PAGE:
I can remember the day like it was yesterday. We were 15 weeks pregnant and going to our first appointment at high risk. It started out like any other day. My husband Michael and myself both took off of work so that we both could see our little one for the second time. The ultrasound technician comes in, takes her images and comes back soon after followed by the doctor. He didn’t waste any time at all. He looked me straight in the face and said “your baby has Spina Bifida.” At that time my head was spinning, we were being told all of this information like we were suppose to understand everything right away. It was scary. I was scared. I blamed myself for the longest time, thinking that it had to be all my fault. How could this happen.
We continued with check ups at high risk where they did an ultrasound every time and kept telling us that so far his head was looking ok. Besides the Chiari 2 malformation, there was no sign of hydrocephalus. At 38 weeks, our beautiful baby boy Cayden was born. I didn’t get to see him long, they put a hat on him, let me give him a kiss, and took him away. He went off to the local children’s hospital while I was stuck healing from my c-section at a hospital miles away. That was one of the hardest things. Later that afternoon, my husband is finally able to go in and see our son and FaceTime me from the NICU. To my surprise, Cayden was born with a rather large forehead. He had his myleomeningocele closure surgery the following morning and then they started trying to figure out why his head was like that.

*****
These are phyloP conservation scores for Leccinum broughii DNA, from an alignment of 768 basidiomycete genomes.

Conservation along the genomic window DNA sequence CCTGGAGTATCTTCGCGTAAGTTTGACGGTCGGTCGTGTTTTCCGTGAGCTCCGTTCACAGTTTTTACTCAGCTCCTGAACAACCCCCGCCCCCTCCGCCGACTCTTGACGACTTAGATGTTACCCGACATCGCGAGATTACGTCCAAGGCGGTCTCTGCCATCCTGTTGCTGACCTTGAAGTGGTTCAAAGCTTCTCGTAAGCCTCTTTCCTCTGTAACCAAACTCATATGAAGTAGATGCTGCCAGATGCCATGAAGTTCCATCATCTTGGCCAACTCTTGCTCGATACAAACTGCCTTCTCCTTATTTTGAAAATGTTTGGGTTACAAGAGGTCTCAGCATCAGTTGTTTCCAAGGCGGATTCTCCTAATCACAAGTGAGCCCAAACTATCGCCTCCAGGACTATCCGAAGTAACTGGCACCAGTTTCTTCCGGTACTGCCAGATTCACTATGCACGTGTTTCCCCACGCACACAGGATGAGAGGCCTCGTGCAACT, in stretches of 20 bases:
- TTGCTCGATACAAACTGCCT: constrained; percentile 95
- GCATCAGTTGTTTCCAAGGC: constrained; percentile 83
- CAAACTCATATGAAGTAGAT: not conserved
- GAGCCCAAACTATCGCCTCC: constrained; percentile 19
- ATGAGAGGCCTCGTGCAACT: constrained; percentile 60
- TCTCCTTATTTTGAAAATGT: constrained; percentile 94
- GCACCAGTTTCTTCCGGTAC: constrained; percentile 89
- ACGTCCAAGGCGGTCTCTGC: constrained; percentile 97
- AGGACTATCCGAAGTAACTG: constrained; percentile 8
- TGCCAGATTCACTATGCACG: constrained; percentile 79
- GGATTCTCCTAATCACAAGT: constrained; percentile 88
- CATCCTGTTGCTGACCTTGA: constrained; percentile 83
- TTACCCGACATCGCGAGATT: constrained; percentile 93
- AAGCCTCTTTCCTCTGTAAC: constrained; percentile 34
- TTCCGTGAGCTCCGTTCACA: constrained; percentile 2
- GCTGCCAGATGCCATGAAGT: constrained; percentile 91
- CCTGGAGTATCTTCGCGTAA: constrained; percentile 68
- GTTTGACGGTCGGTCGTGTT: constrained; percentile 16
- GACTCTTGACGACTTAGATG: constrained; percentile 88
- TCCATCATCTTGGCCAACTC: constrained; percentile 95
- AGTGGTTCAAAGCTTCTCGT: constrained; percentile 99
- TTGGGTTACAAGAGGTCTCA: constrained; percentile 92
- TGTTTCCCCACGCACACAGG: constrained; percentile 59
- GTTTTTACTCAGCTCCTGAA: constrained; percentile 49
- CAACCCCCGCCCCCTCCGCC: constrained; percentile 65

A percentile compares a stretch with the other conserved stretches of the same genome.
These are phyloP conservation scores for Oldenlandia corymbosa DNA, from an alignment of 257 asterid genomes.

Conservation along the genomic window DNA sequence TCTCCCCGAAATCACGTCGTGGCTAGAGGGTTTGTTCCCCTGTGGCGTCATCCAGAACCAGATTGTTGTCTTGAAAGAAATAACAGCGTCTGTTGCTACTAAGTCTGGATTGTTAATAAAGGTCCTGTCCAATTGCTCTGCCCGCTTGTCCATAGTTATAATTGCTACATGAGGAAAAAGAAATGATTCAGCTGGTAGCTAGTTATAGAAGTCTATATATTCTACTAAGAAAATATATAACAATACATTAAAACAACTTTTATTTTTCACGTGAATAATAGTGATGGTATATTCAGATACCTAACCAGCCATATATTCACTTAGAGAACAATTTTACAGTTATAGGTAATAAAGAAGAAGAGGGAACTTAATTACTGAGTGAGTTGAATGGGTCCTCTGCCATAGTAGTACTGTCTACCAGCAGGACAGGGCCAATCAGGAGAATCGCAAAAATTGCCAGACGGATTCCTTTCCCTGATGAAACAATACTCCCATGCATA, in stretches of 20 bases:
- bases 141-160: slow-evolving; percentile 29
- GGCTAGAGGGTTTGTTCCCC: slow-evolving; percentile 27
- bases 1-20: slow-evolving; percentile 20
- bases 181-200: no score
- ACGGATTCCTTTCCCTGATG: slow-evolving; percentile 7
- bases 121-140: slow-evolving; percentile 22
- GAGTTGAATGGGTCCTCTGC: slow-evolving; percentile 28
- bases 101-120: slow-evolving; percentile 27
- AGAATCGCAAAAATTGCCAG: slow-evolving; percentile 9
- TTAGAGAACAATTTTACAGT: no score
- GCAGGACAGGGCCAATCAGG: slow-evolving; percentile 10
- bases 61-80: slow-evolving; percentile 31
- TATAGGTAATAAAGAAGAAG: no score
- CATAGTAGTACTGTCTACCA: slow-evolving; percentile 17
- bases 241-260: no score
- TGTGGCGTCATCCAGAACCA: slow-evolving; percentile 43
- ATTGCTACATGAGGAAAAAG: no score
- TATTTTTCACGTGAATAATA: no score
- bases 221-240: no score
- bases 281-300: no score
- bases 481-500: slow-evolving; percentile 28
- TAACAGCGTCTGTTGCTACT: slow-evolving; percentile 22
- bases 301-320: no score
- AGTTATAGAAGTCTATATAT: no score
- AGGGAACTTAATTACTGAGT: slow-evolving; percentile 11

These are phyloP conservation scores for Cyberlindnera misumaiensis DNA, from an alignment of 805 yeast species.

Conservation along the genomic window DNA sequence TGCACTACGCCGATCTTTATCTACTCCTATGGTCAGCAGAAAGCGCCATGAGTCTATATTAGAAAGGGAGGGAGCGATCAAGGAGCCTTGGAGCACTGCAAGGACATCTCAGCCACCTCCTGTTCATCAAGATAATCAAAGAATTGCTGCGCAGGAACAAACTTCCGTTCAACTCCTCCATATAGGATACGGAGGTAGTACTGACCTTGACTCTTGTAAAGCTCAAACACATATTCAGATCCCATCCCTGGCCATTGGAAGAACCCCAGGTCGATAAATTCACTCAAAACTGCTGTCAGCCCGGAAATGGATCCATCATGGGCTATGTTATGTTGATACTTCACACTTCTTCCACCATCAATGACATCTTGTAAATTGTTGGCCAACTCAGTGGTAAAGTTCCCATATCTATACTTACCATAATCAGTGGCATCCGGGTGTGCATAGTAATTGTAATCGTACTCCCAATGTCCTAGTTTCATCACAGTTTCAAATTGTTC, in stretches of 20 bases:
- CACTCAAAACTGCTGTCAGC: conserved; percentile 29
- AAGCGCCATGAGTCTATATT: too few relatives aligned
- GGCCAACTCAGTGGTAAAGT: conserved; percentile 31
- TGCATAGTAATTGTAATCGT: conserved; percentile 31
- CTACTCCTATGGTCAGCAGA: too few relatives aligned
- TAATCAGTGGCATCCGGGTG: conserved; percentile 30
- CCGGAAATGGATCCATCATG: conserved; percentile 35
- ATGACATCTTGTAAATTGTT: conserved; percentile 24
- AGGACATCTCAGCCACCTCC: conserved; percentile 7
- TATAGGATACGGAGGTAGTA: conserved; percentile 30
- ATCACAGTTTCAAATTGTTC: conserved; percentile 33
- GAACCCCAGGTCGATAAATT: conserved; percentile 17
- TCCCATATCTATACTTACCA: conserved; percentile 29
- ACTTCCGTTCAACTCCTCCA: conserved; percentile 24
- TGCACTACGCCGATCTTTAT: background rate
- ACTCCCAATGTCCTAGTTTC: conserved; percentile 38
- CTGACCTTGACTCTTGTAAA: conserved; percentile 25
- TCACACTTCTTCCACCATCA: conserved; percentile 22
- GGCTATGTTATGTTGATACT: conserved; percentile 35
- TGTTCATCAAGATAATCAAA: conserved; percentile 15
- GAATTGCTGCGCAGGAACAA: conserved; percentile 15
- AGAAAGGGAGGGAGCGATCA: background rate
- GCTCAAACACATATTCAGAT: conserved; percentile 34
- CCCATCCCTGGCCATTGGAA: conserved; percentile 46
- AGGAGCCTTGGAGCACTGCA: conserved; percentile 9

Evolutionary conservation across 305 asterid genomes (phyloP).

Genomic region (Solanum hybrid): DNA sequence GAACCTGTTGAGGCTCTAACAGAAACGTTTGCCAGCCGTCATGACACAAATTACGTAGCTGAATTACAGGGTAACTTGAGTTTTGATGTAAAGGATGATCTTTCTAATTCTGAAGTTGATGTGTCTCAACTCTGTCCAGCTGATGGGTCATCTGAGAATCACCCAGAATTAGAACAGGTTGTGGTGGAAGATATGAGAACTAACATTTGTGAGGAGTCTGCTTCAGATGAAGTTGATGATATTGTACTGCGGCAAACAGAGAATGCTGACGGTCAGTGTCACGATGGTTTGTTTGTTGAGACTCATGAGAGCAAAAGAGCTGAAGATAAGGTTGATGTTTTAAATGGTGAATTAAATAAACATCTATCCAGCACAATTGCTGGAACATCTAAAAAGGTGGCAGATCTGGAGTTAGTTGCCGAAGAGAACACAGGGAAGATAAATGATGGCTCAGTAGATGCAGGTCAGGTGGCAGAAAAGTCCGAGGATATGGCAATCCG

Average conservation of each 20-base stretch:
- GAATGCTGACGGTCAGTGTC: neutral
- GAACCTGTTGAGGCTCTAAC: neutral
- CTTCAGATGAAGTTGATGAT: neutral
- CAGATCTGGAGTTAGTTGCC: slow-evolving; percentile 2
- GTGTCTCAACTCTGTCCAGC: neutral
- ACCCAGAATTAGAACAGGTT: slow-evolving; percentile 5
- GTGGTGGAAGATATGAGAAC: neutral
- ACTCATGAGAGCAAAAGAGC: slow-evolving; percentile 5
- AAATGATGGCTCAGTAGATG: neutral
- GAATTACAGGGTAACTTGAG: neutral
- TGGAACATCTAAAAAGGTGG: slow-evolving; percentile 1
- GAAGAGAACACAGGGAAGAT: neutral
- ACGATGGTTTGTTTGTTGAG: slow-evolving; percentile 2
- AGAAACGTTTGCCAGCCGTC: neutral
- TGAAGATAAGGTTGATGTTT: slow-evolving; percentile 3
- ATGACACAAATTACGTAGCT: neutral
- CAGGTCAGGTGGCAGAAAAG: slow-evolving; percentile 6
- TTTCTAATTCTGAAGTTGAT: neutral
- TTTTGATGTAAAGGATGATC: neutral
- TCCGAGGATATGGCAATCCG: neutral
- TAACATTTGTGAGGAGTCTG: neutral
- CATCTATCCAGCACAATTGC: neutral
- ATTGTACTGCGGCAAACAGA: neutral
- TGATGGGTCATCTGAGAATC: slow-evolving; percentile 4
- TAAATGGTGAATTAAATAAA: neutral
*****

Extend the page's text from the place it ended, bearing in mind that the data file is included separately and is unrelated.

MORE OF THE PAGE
They originally thought that it was his brain pushed up. His skull did not form properly so he had a huge soft spot in front. After 10 days, he was finally diagnosed with hydrocephalus. He had a VP shunt placed and he was doing great. At 19 days, we finally got to take him home. It wouldn’t be his last visit to the OR however. After a short 3 months, we took Cayden in because there was fluid pooling around the shunt tubing, he ended up having his second brain surgery at almost 4 months old. After that we didn’t have any more problems. He was doing great and that’s when his neurosurgeon decided that it was time to involve a plastic surgeon to fix the hole in his forehead. So in December, we handed our baby boy over once again to surgeons we barely knew. At this time they did another revision to change the valve and reconstructed his forehead using a doner bone. Since then, he has been amazing. He is the happiest baby I have ever come to meet. He is my life. I don’t know what I would do with out him.
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